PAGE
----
What all was involved with Philip’s daughters prophesying in Acts 21?
Let’s ask another question first. What was the point of prophesy? W.E. Vine tells us that it not only has to do with “foretelling the future” but that it has sometimes to do with “telling forth the divine counsels.” The need, then, of prophets is evident in that the people of God did not yet have the completed Word of God, and thus God graciously (although sporadically) would reveal His thoughts to certain of His people. Joel himself had prophesied (foretold) that “your sons and your daughters shall prophesy,” quoted on the Day of Pentecost (Act 2:17).
By the time Paul visited Caesarea, his Corinthians letter was already in circulation. In it he mentions the fact that there were women who were indeed prophesying there too (1Co 11:5), but later he writes about the need for the women to keep silence in the meetings of the church (1Co 14:34). So one thing we can learn from Acts 21 is that these four daughters would not have been serving in a public sphere in regards to teaching all the people of God. The Scriptures do not contradict themselves, and therefore we must be cautious on two fronts: reading our own thoughts and desires into the passage, and ignoring or evading the clarity of other Scriptures that speak to the subject.
Consider, too, the culture in which they lived. Not only did the church of God not permit women to teach, but even the Jewish culture in which they lived did not allow for women teachers. So what did God do in order to bring a singular and special message to the apostle Paul? Agabus arrived on the scene, many days later, in order to prophesy about Paul’s eventual sufferings in Jerusalem (Act 21:10-11). Paul had spent considerable time in Philip’s house, and surely would have had ample opportunity to speak with his four daughters, but they did not share a message from God for Paul – he had to wait long enough in order for God to send Agabus for that purpose.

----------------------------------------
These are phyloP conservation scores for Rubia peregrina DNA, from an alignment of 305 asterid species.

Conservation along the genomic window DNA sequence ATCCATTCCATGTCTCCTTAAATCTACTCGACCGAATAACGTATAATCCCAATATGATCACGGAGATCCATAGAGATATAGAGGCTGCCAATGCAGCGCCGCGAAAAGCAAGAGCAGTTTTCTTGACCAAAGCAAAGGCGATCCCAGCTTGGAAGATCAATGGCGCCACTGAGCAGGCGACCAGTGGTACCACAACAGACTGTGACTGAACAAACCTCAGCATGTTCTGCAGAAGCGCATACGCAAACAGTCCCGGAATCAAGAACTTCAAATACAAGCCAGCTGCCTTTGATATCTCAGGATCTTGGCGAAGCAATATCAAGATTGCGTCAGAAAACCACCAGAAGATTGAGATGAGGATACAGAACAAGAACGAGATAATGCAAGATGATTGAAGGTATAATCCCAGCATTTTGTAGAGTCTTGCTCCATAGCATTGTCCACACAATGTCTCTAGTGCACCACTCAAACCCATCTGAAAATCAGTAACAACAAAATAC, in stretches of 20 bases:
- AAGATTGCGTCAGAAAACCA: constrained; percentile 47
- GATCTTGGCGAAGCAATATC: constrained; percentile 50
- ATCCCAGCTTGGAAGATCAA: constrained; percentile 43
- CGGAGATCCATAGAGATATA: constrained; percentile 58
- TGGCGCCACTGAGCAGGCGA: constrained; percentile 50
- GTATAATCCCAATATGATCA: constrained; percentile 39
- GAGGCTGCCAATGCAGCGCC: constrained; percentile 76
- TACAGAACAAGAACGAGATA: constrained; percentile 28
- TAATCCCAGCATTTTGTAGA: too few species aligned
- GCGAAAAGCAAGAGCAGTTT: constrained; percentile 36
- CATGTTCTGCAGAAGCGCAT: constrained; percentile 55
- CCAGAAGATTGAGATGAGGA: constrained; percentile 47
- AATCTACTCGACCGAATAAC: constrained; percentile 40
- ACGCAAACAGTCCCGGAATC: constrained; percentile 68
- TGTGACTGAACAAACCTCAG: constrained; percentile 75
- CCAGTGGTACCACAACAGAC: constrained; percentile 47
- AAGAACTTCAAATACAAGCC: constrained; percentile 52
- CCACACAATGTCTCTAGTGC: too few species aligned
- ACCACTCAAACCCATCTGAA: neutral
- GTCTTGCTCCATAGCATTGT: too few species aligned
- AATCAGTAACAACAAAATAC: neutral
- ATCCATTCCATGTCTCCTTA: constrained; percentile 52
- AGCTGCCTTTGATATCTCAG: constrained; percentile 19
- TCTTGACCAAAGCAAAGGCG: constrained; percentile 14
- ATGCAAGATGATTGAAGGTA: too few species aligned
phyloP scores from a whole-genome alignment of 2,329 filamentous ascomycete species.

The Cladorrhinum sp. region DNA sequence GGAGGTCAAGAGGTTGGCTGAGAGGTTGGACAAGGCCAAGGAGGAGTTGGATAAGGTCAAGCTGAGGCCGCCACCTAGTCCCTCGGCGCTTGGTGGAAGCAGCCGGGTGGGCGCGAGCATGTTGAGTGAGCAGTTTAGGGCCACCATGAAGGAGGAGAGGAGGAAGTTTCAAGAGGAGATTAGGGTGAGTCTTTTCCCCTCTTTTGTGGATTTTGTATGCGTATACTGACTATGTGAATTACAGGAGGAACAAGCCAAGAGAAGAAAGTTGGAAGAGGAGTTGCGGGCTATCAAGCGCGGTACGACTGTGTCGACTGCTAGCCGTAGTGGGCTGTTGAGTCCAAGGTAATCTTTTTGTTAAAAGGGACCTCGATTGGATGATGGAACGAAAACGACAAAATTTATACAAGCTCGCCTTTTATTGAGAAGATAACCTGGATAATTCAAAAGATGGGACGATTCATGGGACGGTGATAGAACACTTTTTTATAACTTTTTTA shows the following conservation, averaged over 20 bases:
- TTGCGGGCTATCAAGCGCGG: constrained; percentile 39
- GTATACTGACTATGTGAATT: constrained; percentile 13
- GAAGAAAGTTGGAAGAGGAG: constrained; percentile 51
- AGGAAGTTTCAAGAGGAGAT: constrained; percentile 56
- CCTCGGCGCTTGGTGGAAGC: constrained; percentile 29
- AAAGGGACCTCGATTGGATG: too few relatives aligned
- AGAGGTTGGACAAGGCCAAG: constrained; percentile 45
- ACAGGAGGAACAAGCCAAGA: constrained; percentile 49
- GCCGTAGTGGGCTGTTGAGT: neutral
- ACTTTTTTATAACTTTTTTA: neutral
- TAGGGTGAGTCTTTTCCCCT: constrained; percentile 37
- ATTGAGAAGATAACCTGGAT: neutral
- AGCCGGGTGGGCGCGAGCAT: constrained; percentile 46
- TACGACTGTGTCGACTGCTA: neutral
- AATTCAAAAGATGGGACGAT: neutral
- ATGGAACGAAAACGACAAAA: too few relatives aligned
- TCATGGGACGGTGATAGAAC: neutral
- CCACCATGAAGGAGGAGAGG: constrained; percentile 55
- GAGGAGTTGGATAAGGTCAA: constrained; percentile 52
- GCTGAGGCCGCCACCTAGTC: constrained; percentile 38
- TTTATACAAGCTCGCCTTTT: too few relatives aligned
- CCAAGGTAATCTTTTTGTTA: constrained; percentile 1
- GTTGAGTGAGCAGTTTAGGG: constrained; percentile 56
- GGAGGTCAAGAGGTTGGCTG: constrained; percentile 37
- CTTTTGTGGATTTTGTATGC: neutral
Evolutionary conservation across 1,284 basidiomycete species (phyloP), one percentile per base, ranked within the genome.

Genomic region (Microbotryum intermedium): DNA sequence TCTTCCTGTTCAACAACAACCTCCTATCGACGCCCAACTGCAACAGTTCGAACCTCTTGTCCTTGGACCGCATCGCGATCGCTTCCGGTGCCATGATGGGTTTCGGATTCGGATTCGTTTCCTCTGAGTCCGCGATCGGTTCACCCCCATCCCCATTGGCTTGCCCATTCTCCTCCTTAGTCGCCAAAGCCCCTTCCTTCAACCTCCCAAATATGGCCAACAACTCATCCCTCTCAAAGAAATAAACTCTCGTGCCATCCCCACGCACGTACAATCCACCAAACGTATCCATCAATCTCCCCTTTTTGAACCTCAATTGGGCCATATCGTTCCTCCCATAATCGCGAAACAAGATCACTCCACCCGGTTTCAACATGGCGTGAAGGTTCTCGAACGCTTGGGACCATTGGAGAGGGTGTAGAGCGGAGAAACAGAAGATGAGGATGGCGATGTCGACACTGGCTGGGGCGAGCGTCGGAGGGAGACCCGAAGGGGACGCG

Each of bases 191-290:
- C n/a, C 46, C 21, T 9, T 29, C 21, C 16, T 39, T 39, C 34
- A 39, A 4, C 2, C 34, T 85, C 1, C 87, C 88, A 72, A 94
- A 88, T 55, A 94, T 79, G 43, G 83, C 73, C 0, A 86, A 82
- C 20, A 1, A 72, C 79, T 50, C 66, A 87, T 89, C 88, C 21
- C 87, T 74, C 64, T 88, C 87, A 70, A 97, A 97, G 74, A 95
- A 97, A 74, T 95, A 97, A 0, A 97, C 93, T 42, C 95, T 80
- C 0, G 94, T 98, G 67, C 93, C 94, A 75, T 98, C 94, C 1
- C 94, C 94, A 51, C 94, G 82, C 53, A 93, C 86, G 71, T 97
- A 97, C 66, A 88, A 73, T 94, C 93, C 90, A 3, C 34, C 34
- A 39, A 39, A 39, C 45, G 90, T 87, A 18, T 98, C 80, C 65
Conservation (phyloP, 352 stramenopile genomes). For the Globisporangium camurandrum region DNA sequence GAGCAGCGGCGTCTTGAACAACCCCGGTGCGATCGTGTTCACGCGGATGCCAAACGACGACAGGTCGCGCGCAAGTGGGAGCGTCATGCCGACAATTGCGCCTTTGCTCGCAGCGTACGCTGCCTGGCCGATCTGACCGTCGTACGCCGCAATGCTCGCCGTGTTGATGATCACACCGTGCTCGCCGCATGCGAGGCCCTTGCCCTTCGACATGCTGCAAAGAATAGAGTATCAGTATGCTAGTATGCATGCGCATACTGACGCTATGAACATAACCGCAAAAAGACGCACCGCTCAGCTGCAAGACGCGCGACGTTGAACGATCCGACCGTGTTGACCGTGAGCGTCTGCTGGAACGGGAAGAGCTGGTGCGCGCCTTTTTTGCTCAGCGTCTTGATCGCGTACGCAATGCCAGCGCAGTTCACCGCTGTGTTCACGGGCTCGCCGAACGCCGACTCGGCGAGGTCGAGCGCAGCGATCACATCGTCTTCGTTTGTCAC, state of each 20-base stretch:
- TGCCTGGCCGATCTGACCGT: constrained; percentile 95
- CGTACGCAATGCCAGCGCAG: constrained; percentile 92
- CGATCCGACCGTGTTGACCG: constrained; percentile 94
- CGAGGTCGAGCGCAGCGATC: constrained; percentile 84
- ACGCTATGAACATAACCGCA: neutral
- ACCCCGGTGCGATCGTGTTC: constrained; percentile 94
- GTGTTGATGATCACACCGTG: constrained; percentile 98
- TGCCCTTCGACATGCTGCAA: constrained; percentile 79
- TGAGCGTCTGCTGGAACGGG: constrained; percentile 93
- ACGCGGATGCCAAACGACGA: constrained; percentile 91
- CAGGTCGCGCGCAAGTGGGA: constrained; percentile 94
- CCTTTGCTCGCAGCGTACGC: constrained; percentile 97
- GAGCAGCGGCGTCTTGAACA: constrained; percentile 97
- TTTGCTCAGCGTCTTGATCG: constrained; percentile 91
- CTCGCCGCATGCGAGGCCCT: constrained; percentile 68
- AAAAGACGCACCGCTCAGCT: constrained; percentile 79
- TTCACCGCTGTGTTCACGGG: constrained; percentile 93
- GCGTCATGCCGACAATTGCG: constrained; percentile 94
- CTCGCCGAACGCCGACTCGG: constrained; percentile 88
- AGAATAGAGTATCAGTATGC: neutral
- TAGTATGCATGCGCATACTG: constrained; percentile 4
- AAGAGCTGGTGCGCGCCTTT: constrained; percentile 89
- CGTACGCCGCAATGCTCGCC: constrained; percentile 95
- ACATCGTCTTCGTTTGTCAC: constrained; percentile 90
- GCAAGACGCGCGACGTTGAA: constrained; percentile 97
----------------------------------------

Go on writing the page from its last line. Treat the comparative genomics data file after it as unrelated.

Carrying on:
So we ask the question: What did they do, and what did they say? There is no mention of their message, so we ought not to go beyond what Luke saw fit to write, guided by the Spirit. There is no allusion as to their audience, so again we need to be careful, but at the same time take into account other Scriptures inspired by the same divine Author.
We can only assume that they remained within the parameters and principles laid down in the Word of God. Perhaps they were involved in reaching out with the gospel message, although we are not suggesting they were evangelists preaching on the street corners. They could share the message with others, and perhaps as they saw some young ladies brought to Christ they would be able to encourage them along the pathway in their newfound faith.
We need to be careful, then, to not give to these fine young Christian women more responsibility and place than what the Holy Scriptures clearly indicate. We honour their testimony and faithfulness, and are certain they, too, will receive the recompense in that coming day.